For years, when considering factors such as DR and data availability at multiple locations, a typical data protection strategy might look like this:

  • Scenario A: Create a local backup to another disk array because I’m paranoid about something happening to my primary storage array or losing data due to user error.
  • Scenario B: Replicate that data to another DC because I’m paranoid about site loss. The bonus? This allows you to check off a box saying failover is possible.
  • Scenario C: Write a copy to tape or to the cloud, sending it offsite for long term retention requirements, since my primary and replica disks are expensive and it’s not feasible (either technically, or financially) to store data long term on prem.

With this strategy, we have 3 copies of data (primary, replica, & tape), on at least 2 pieces of storage media (primary disk, replica disk, and bonus tape), with 1 offsite (replica), and 1 air gapped (tape). All of this was stemming primarily from a durability problem, and the only available option was using backups to bridge the gap. Thus, 3-2-1-1 was born and became very popular.

Questions for 3-2-1-1 Adherents

Unfortunately, it’s virtually impossible to determine the potential durability of a 3-2-1-1 backup strategy, due to the sheer number of variables involved. However, I can say that over my 20-year career of working with customers and implementing data protection solutions, there are a number of recovery scenarios that cause people to cross their fingers and hope for the best, even with 3-2-1-1. For example:

  • If you write to tape for offsite purposes, what is your confidence level of being able to read data off tape from 2 weeks ago?
  • If you had to recover the majority of your organization’s data following a ransomware attack, what is your confidence level of being able to successfully read that volume of data from backups in a timely manner?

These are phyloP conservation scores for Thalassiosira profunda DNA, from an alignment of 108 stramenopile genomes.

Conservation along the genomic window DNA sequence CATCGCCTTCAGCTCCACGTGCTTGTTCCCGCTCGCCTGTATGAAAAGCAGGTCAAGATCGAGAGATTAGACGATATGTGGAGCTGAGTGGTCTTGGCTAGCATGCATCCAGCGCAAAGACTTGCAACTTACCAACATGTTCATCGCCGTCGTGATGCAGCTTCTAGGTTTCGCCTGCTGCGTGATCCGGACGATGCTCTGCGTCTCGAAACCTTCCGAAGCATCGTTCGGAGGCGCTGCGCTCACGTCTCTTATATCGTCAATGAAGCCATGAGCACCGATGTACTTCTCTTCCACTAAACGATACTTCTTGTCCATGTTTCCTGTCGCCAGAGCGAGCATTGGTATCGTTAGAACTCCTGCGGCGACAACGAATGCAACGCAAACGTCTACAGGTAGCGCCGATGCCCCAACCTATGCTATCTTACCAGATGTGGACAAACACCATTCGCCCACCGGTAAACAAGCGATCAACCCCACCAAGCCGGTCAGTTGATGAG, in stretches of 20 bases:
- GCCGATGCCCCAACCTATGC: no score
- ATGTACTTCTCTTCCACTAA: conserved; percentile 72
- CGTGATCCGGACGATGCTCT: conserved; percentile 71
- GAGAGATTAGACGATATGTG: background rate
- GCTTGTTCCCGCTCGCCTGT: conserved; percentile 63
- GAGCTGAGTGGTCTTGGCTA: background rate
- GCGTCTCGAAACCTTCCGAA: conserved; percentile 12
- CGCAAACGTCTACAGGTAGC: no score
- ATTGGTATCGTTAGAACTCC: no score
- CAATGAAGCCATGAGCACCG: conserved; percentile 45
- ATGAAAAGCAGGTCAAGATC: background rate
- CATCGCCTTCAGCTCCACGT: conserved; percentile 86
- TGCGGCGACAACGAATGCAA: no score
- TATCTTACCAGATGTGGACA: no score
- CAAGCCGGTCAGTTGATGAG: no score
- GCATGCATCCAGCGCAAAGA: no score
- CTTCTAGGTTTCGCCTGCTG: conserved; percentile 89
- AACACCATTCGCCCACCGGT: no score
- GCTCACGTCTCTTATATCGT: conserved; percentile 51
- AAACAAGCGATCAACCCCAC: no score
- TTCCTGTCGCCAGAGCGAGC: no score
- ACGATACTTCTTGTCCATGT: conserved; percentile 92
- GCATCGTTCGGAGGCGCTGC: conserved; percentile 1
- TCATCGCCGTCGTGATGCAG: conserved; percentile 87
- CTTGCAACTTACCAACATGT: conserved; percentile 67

• What percentage (estimate) of your restore operations are completely successful?
  • When was the last time you performed a DR exercise? Was it successful?
  • Have you ever needed to perform a true unplanned DR of any subset of your organization’s data?
  • If you’ve performed a failover to another site successfully, were you able to failback confidently, or was there concern for data loss?

These are critical questions that should prompt strong, confident answers. No one should be relying on a data protection solution that forces you to cross your fingers.

How Object Storage Changes Data Protection

Object storage is a completely different animal from traditional storage. It is built for durability (11 x 9’s and beyond). It’s extremely cost effective on a per TB basis. And it is massively scalable in ways that traditional RAID groups are not. The introduction of a highly durable, cost-effective, and scalable storage medium has massive implications on data protection. This is where my aforementioned efforts spending brain cycles comparing traditional data protection vs. that with Nasuni resulted in some light-bulb moments.

Let’s reconsider scenarios A, B, and C above with the use of object storage:

  • Scenario A (hardware failure): Use of techniques such as erasure coding and data sharding means that data written to object storage is inherently replicated, multiple times, across multiple disk heads. As a result, individual bits of data will not be lost due to factors such as bit rot, disk failure, RAID group failure, or controller failure. Thus, the need for backups to address things like hardware failure is greatly diminished.
  • Scenarios A & B (user error/malicious user; long term retention): With object storage it becomes much more feasible to take an approach wherein any changes are written immutably as new objects (vs. overwriting old ones) and retained as objects for long periods of time. This is largely due to the scalability of object storage, but also bolstered by the low cost per GB afforded when using object storage from a public cloud provider. This is especially true with regards to long-term retention requirements. Recovery from user error or even large-scale ransomware attacks can be performed simply by moving pointers vs. pulling data from another piece of media. In this situation, the need for 3rd party backups to address data loss goes away.